09 December 2016 | 10 °C

Highlights & Pictures: Queen Elizabeth Olympic Park

By Londonist Last edited 32 months ago
Highlights & Pictures: Queen Elizabeth Olympic Park

Queen Elizabeth Olympic Park fully reopened last weekend. The ArcelorMittal Orbit can be climbed, new landscaping can be explored, rivers can be walked along, art installations can be hunted down and the kids can run wild in one of the various outdoor play areas. The Aquatics Centre can be swam in too (advance booking definitely recommended).

In short, there's masses to see and do. Have a look at the full range on offer via the Queen Elizabeth Olympic Park website so you don't miss out on something special just round the corner from your picnic.

We were able to take a sneak peak of the park ahead of the crowds and we then joined the throng to visit the new open space during its opening weekend. Here are our highlights from our two visits:

These crayon-shaped posts are known as stellas. They will be used for boat moorings.
These crayon-shaped posts are known as stellas. They will be used for boat moorings.
The Podium is the main site for food and drink in the south park. It also contains the Pixel Wall art - a wall of blocks that can be rotated to form patterns...or words.
The Podium is the main site for food and drink in the south park. It also contains the Pixel Wall art - a wall of blocks that can be rotated to form patterns...or words.
One of the avenues near the ArcelorMittal Orbit.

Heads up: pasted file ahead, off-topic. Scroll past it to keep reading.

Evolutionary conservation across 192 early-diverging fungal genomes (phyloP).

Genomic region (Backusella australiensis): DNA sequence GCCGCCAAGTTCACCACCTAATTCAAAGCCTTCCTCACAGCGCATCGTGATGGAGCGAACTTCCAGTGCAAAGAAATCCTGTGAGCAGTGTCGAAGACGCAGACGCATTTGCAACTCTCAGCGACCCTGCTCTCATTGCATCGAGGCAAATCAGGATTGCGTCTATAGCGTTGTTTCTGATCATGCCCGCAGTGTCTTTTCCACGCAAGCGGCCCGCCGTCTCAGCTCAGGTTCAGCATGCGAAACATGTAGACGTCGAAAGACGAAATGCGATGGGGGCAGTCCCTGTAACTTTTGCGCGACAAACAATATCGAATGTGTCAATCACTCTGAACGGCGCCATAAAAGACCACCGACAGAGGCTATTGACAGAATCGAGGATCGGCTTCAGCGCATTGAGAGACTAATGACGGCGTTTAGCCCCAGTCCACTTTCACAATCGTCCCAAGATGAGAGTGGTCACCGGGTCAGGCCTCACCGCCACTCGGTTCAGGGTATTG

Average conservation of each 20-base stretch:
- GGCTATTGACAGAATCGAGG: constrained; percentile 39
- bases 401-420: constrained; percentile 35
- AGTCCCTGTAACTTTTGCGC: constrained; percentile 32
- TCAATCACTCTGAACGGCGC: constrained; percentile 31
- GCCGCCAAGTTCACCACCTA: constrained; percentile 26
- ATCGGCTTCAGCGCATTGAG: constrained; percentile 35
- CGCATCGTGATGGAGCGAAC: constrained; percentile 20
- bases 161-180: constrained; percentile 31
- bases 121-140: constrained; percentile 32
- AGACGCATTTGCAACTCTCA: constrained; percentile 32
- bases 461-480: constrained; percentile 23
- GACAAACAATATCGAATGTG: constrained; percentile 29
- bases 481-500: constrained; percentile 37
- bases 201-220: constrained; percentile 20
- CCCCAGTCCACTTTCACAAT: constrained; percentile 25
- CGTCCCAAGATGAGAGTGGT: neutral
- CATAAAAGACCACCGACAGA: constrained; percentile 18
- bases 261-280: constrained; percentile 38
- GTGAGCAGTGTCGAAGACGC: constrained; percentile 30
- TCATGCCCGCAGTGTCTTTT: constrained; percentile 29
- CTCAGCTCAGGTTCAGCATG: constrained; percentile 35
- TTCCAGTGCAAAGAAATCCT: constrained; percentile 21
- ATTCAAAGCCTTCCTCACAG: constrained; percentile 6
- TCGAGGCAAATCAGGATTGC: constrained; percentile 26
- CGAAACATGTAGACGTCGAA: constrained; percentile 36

One of the avenues near the ArcelorMittal Orbit.
The children's playground is well aligned with the ArcelorMittal Orbit.
The children's playground is well aligned with the ArcelorMittal Orbit.
Inter alia is a permanent installation from Turner Prize-winning artist, Grenville Davey. The art work spreads along a concrete bridge, taking the form of abstract finger prints.
Inter alia is a permanent installation from Turner Prize-winning artist, Grenville Davey. The art work spreads along a concrete bridge, taking the form of abstract finger prints.
One of our favourite features of the Olympic Park were the many bench plaques containing thought-provoking facts. We're pleased to see these have been retained.
One of our favourite features of the Olympic Park were the many bench plaques containing thought-provoking facts. We're pleased to see these have been retained.
History Trees: look out for these circular sculptures, 10 of which can be found engirdling trees at entrances to the Park. Each contains an inscribed history of the area. Over time, the branches and ring will slowly fuse together.
History Trees: look out for these circular sculptures, 10 of which can be found engirdling trees at entrances to the Park. Each contains an inscribed history of the area. Over time, the branches and ring will slowly fuse together.
Re-landscaped pathways follow the park's rivers.
Re-landscaped pathways follow the park's rivers.
The Aquatics Centre has been open for a few weeks. Anyone can now turn up and take a swimming session at a reasonable price. You might even catch Tom Daley, who uses the diving boards for training.
The Aquatics Centre has been open for a few weeks. Anyone can now turn up and take a swimming session at a reasonable price. You might even catch Tom Daley, who uses the diving boards for training.
Climbing Wall by City Mill River.
Climbing Wall by City Mill River.
The jumping fountains. It’s tempting to run through them during a lull, but you never quite know when they’re going to shoot up.